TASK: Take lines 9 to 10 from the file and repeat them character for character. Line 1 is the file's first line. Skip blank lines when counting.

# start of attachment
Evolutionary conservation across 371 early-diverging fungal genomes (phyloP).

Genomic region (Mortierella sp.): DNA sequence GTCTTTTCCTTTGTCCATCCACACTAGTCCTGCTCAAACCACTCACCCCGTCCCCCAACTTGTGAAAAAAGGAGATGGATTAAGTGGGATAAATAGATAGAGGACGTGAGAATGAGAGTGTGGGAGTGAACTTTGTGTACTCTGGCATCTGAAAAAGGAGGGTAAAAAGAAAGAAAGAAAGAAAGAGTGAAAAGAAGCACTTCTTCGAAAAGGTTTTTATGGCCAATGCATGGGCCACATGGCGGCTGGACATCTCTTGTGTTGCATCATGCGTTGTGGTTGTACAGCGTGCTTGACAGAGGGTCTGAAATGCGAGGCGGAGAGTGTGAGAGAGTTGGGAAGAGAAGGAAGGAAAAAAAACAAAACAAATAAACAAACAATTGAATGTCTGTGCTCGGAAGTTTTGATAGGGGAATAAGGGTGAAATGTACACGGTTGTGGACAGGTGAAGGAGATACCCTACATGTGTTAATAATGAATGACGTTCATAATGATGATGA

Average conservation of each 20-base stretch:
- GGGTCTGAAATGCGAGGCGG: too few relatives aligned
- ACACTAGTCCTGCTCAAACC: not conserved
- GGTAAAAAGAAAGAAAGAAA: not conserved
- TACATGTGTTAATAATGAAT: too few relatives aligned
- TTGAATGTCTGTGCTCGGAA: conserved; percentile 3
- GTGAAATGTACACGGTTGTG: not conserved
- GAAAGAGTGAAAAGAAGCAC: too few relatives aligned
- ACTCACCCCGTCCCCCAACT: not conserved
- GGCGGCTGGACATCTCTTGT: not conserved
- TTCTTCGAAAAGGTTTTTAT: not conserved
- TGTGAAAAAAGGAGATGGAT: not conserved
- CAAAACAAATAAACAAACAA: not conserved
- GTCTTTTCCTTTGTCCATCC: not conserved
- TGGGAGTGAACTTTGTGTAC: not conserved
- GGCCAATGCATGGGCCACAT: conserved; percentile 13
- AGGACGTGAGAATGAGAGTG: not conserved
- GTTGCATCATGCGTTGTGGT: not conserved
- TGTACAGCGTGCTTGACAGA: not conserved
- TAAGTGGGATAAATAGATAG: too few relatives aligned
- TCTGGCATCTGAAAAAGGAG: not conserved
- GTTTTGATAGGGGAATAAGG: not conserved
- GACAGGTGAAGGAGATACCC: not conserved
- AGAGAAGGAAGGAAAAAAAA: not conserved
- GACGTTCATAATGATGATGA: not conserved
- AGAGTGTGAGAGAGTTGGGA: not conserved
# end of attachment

- GTGAAATGTACACGGTTGTG: not conserved
- GAAAGAGTGAAAAGAAGCAC: too few relatives aligned